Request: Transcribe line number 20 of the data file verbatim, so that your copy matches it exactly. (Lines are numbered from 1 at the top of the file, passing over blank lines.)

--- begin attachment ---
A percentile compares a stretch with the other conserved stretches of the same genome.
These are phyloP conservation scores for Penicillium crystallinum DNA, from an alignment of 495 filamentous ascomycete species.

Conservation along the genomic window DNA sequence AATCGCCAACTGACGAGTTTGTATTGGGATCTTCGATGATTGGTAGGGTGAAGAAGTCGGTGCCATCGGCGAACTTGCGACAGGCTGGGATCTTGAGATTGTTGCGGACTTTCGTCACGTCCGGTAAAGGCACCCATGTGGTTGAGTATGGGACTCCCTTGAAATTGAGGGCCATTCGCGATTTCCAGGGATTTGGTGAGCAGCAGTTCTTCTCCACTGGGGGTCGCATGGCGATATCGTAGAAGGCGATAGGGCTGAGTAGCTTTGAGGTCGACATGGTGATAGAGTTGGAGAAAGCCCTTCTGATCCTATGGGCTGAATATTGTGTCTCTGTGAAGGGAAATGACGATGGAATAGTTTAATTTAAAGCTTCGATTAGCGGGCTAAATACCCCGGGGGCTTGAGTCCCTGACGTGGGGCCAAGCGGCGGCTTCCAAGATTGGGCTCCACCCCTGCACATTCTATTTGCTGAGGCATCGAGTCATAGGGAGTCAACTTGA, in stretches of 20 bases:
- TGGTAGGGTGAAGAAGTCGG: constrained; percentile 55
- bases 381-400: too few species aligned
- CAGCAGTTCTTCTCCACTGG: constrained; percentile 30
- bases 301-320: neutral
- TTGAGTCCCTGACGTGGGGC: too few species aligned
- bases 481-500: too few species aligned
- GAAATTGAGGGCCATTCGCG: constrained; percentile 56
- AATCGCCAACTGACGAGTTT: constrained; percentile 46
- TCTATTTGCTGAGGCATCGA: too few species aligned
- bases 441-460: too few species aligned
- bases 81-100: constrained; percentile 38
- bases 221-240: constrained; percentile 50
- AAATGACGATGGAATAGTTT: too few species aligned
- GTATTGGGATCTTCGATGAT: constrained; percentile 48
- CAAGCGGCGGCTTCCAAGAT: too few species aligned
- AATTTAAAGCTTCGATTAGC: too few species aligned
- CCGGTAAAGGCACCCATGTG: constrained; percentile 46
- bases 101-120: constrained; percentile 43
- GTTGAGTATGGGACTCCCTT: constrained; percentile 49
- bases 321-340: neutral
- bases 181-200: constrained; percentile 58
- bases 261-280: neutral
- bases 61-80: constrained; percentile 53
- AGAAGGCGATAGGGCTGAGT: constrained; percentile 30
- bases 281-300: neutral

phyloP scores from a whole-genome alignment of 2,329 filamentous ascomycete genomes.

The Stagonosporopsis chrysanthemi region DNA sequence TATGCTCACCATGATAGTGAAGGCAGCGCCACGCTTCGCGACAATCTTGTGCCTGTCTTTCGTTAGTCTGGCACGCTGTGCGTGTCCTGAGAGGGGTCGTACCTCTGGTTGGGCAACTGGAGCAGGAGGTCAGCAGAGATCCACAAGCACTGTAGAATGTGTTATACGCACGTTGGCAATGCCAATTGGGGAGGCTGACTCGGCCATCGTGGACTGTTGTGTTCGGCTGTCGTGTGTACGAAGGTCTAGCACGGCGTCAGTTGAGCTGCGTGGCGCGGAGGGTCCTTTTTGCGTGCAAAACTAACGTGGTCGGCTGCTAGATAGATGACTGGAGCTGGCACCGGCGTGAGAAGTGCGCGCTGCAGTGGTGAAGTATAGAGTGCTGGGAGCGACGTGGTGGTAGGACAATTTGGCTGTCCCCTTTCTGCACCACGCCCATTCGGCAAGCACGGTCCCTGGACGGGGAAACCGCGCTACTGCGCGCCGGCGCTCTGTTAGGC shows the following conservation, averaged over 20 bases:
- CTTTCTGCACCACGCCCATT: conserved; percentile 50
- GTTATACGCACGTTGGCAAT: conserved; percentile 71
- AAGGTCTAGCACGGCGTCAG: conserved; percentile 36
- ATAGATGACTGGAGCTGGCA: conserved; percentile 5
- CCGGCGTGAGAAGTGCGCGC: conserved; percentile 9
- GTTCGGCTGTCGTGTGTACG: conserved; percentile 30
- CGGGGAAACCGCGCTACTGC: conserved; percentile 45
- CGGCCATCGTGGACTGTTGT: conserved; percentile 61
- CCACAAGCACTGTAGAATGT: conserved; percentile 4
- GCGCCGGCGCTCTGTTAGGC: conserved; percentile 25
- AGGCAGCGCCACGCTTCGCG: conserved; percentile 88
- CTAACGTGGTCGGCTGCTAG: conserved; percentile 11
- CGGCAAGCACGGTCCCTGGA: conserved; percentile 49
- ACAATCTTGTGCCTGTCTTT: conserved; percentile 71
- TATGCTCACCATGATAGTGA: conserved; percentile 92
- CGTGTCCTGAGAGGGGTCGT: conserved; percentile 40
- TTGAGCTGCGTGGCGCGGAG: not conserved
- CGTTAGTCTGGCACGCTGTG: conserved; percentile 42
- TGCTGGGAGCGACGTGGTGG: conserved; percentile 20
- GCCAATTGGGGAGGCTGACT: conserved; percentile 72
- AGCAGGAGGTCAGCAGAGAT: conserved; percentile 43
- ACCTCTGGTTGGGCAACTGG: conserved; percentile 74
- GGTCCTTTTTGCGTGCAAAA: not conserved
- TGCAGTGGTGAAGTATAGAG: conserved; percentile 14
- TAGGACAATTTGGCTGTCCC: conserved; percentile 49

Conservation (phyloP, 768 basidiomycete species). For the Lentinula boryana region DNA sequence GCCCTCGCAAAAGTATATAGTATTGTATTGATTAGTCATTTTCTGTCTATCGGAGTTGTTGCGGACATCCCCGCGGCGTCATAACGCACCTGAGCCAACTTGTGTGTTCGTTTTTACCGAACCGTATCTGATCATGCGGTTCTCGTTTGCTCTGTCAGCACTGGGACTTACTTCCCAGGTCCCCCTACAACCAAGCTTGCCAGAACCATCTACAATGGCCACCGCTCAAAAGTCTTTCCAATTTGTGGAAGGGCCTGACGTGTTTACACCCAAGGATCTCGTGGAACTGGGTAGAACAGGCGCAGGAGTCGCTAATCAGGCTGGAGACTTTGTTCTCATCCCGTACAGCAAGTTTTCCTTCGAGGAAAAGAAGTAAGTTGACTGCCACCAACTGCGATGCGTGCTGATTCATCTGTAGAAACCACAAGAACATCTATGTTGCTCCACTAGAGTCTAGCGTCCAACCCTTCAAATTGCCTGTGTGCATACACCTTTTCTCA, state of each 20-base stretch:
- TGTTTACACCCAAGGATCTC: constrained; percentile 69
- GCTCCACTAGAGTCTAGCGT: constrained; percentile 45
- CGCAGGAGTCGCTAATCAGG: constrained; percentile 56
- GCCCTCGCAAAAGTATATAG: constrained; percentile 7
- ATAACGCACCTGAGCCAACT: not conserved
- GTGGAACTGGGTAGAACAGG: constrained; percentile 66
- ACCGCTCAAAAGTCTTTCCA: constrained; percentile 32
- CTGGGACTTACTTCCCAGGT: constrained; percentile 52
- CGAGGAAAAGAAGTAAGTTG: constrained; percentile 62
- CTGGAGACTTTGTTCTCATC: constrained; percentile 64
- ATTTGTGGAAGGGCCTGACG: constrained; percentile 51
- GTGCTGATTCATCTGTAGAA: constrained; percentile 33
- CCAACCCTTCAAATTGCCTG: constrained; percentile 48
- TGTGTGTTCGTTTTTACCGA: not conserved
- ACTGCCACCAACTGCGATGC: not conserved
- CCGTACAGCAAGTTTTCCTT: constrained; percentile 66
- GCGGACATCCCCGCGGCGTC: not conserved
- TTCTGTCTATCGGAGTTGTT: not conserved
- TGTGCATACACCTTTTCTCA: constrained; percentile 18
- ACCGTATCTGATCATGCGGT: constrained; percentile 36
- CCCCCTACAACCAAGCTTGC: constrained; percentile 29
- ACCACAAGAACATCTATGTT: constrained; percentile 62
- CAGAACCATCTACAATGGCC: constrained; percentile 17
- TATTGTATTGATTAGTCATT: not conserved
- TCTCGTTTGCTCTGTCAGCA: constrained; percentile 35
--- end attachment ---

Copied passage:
- CCGGTAAAGGCACCCATGTG: constrained; percentile 46